Group Identity/Loyalty

 In contrast to US-style individualism, many cultures promote group effort.  For example, Indonesians say “Both a light burden and a heavy burden should be carried together.”  The Arabs’ close family and clan loyalty is expressed in the saying “My brother and I against my cousin.  My cousin and I against the stranger” and “ Stay with your old cronies even if new friends enrich you.”  The Venda people of South Africa promote sharing with the group by teaching that “Children even share the head of a locust” (the last bit of food during a famine).  Another group, the Tsonga, say  “Man is a man through other people.”  In Mongolia, one hears the proverb “Posts support a yurt--friends support a man in difficulties.”  The ancient Chinese sage, Mencius, said “A family must first overthrow itself before others can overthrow it.”

Age/Youth

 In many places in the world, age is venerated.  A Nigerian proverb counsels,  “The elders of a community are the voice of God.”   “Children tie parents to the past, present, and future” is the way the Japanese express the connection of the generations.  Indonesians say,  “Paradise is located under your mother’s feet.”  A Turkish saying is that “Beauty passes, wisdom remains.”   As the Chinese put it,  “To succeed, consult three old people.”  "A youth that does not cultivate friendship with the elderly is like a tree without roots" is a Ntomba proverb from Africa.  “The youth walks faster than the elderly but the old person knows the road” is a saying of the Nilotic people.

 Power/Hierarchy

 Not all cultures believe people are equal.  In Afghanistan it is said that "Not even the five fingers of our hands are alike."  The Chinese value of hierarchy is well expressed in the proverb “When you are an anvil, hold still. When you are a hammer, strike at will.”  In Germany the saying is “Whoever wants to climb a ladder must start on the lowest rung.”  “Equality is not easy, but superiority is painful.” advises a Serere (African) proverb.  “Even if thin, the elephant remains the king of the forest,” according to a saying in the Cameroon.  A Romanian proverb warns, “There is no good accord where every man would be a lord.”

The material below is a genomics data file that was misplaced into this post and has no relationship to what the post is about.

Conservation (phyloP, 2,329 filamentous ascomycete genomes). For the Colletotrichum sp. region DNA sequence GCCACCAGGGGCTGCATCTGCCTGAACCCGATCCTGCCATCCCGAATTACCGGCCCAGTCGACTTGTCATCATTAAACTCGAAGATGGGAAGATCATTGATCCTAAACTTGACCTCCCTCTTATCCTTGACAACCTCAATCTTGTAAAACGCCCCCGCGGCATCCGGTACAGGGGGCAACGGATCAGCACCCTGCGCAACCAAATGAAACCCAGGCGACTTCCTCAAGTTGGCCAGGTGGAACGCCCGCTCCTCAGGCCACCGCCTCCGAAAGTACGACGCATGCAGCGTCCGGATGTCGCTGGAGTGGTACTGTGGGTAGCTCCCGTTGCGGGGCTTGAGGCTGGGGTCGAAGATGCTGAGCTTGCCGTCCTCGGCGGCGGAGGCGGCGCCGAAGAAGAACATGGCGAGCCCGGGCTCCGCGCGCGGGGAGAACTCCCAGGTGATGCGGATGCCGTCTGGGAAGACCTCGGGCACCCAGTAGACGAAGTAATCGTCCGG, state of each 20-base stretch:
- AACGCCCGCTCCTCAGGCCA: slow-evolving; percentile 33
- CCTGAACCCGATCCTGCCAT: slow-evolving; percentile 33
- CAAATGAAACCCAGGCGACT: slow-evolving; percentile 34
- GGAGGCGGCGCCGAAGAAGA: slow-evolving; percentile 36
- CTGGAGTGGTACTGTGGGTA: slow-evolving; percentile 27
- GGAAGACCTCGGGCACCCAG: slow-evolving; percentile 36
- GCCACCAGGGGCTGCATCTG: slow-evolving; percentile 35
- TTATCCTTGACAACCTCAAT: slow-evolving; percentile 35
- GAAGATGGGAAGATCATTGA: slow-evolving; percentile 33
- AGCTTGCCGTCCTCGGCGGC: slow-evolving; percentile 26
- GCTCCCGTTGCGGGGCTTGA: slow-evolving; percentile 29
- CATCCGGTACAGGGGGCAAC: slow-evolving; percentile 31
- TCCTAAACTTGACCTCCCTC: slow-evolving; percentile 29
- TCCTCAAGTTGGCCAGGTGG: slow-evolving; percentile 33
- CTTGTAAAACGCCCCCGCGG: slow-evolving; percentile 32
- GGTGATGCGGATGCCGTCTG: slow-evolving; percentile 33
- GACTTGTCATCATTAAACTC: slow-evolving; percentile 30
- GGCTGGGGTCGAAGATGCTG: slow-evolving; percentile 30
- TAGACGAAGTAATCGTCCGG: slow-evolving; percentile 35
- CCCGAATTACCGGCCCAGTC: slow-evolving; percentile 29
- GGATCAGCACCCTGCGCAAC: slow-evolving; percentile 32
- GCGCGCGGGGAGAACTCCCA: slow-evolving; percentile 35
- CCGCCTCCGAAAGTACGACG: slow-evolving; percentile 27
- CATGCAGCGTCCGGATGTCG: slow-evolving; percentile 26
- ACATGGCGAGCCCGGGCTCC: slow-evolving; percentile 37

Fate/Destiny

 Fate vs. self-determination is a common theme of proverbs.  Frequently heard expressions in Latin America are “ Man proposes but God determines” and “What will be, will be.”  The Arabs agree: “Man does not attain everything he desires; winds don’t always blow as the vessels wish.”   Traditional Chinese wisdom teaches, “ A wise person adapts to circumstances as water conforms to the jar that contains it.”  The Japanese have a saying that “Life is but a candle before the wind.”  A similar view is expressed throughout Asia as “One does not make the wind blow but is blown by it.”  The point of these sayings is that one’s destiny often holds more power than one’s efforts or self-determination.

 Risk Taking

 Being careful to not over-extend oneself is a value in many countries.  In Ethiopia it is said “When you stretch up to reach higher things, you drop what you have under your arms.”   The Mexican version is “One bird in your hand is better than a hundred flying.”  “Only a fool tests the depth of water with both feet” is the way the Arabs put it.  In Indonesia one hears “ It is hopeless to try to embrace a mountain because your arms are too short.” The Japanese say  “Add caution to caution” and “Even monkeys fall from trees.”  The Korean saying is “Even if it is a stone bridge, make sure it is safe.” Such proverbs engender a desire to avoid risk and to be content with things that are known and secure.

 Conclusion

 Insight into many other aspects of foreign cultures can be explored by gathering their unique proverbs and sayings.  For example, traditional values regarding male/female roles, money and wealth, and openness to change, all have their corresponding sayings.  An additional benefit of seeking the folk wisdom of another country is that it shows interest in what is important to the local people.  The elders, in particular, are great sources of traditional proverbs. By taking time to hear their sayings and explanations of them you show them respect. That attitude is well received everywhere.  The saying of the Aka people of South East Asia needn’t inhibit one: “When a fool is told a proverb, the meaning must be explained to him.”

 Byline

Gary Wederspahn is a leading intercultural coach, trainer, consultant, speaker, and writer.  He has designed and conducted cross-cultural training programs for hundreds of expatriates and global executives. This article is based partly on his book, Intercultural Services: A Worldwide Buyer’s Guide and Sourcebook from Butterworth Heinemann publishers available at Amazon.com.  He can be contacted via e-mail at gary@intercultural-help.com.